Investing in email scanning software goes a long way in scanning for viruses and malware in emails. Most anti-malware software comes with an inbuilt email scanner, but if yours does not, installing an email scanner is an option.
Most of these emails sent by scammers on the COVID-19 pandemic will be scanned for viruses and eliminated before they can do any harm.
Antimalware and Antivirus software
The installation of antimalware software ensures your device is protected from any malware that tries to access your data. Antimalware protects all your devices from malware such as adware, spyware, and other malware. Its work is to scan your system for any malicious software that might make its way into your device, and eliminate it.
An anti-malware by design eliminates malware, and it is similar to an antivirus. However, an antivirus only prevents viruses while antimalware has a broader range of coverage and more features. If any malware or viruses get into your computer via programs, email links, or apps.
Updating Device software
When device software becomes obsolete or needs an update, your device will often give you prompts to update. Most often, people do not update and click on the option “Remind me later.” When you update your device when you are supposed to, you patch up all the security flaws and bugs that developers have discovered.
The developers of your device software often fix any software vulnerabilities, release an update to the public, as well as the vulnerability. If your device has not been updated, there is a high likelihood of hackers using the released information to hack into un-updated devices.
Email security gateways
ESG (email security gateway) is a server that protects your internal email servers. The ESG is the gateway through which all your emails, both incoming and outgoing, pass through. Secure SEGs monitor all your emails and block all unwanted emails by delivering those that are beneficial and relevant.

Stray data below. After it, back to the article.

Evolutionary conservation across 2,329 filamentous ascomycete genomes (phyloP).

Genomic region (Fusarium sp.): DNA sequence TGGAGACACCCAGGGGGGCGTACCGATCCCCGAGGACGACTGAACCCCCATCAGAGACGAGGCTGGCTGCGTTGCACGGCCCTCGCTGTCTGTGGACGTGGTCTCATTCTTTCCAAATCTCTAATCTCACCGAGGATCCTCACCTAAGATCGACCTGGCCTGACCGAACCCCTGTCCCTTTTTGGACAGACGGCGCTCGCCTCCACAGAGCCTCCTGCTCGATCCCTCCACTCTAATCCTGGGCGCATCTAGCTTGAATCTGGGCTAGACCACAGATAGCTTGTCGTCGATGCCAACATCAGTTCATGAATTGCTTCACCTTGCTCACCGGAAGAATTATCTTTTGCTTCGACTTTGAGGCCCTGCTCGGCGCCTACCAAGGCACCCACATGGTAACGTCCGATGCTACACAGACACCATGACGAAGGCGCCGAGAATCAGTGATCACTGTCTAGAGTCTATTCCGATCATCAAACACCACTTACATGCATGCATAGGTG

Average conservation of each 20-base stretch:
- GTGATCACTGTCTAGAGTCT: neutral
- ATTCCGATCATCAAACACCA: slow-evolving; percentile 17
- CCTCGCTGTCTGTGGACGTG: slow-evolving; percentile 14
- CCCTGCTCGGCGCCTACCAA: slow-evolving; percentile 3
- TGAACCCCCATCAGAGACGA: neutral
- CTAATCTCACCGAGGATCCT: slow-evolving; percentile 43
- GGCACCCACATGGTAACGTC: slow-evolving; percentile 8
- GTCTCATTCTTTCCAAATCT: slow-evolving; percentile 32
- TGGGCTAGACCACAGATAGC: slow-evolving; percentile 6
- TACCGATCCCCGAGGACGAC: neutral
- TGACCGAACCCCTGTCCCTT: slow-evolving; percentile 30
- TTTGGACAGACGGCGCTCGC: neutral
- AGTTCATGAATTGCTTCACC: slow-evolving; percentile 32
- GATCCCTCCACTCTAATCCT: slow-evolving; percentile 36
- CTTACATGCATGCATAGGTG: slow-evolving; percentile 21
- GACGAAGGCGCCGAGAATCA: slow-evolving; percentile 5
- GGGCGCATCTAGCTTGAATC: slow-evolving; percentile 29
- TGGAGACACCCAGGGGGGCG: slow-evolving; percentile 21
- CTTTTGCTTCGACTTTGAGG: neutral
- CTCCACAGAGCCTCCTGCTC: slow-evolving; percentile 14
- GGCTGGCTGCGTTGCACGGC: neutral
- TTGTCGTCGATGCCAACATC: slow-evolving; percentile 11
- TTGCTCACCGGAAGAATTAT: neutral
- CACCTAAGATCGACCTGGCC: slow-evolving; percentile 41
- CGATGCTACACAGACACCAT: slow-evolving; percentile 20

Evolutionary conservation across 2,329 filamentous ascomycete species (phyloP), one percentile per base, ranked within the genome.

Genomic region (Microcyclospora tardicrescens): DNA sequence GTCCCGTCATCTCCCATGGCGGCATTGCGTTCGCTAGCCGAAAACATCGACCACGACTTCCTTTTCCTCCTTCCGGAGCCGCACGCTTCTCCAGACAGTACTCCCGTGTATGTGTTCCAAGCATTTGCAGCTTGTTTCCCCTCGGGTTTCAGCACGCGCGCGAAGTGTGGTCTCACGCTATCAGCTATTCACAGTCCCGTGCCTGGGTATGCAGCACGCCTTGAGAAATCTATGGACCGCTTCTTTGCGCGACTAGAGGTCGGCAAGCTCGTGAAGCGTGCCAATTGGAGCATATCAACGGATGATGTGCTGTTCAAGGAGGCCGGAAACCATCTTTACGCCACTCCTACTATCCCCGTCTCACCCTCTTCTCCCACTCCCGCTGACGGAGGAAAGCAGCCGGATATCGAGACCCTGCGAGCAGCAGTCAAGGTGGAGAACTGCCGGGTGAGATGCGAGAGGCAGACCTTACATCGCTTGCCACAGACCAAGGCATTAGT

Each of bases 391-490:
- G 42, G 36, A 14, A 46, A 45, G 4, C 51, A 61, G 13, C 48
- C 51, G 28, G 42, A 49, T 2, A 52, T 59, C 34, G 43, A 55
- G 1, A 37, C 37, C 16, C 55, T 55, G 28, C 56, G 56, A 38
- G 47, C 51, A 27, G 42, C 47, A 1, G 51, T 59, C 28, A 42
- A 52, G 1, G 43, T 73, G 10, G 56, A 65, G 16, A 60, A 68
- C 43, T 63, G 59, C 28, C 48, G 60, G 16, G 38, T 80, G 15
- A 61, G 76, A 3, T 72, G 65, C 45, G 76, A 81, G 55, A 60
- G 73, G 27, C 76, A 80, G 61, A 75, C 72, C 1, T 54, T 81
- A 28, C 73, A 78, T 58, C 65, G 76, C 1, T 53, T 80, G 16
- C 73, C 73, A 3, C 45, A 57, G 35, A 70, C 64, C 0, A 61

DLP (Data Loss Prevention) software ensures that there is no unauthorized misuse or access to your data. When you use DLP, you must classify your sensitive data, then take loss control measures. The DLP system works by preventing data within your internet traffic from leakages by first determining the confidentiality levels. Each document has a document marker that helps the DLP to evaluate its content and level of confidentiality.
Installing a VPN
A Virtual Private Network is an excellent tool that protects your devices in different ways. The app ensures that you browse anonymously as you connect to a VPN server location. This means your traffic is rerouted and your IP address is hidden.
Although a VPN does not prevent malware infection directly, it is an effective tool to protect your device from malware distributed on public networks. A trustworthy VPN is essential to encrypt your traffic and activities when you connect to unsecured networks.
The COVID-19 pandemic has thrown the world into disarray. People who were used to going to offices now have to work from home. This is an advantage in the reduction of commutes but has given rise to the hike in cybercrimes.
Most people do not prioritize cybersecurity at home, but the pandemic is teaching people that even home network security needs to be beefed up.
Have you ever wondered how your smartphone can recognise so many different accents of the English language? What about how you can type in Urdu or Arabic words without using their alphabets and Google Translate still knows what you’re talking about? Have you seen those videos of toddlers screaming at Alexa to play the Baby Shark song?
All of these are real-life examples of natural language processing working its magic.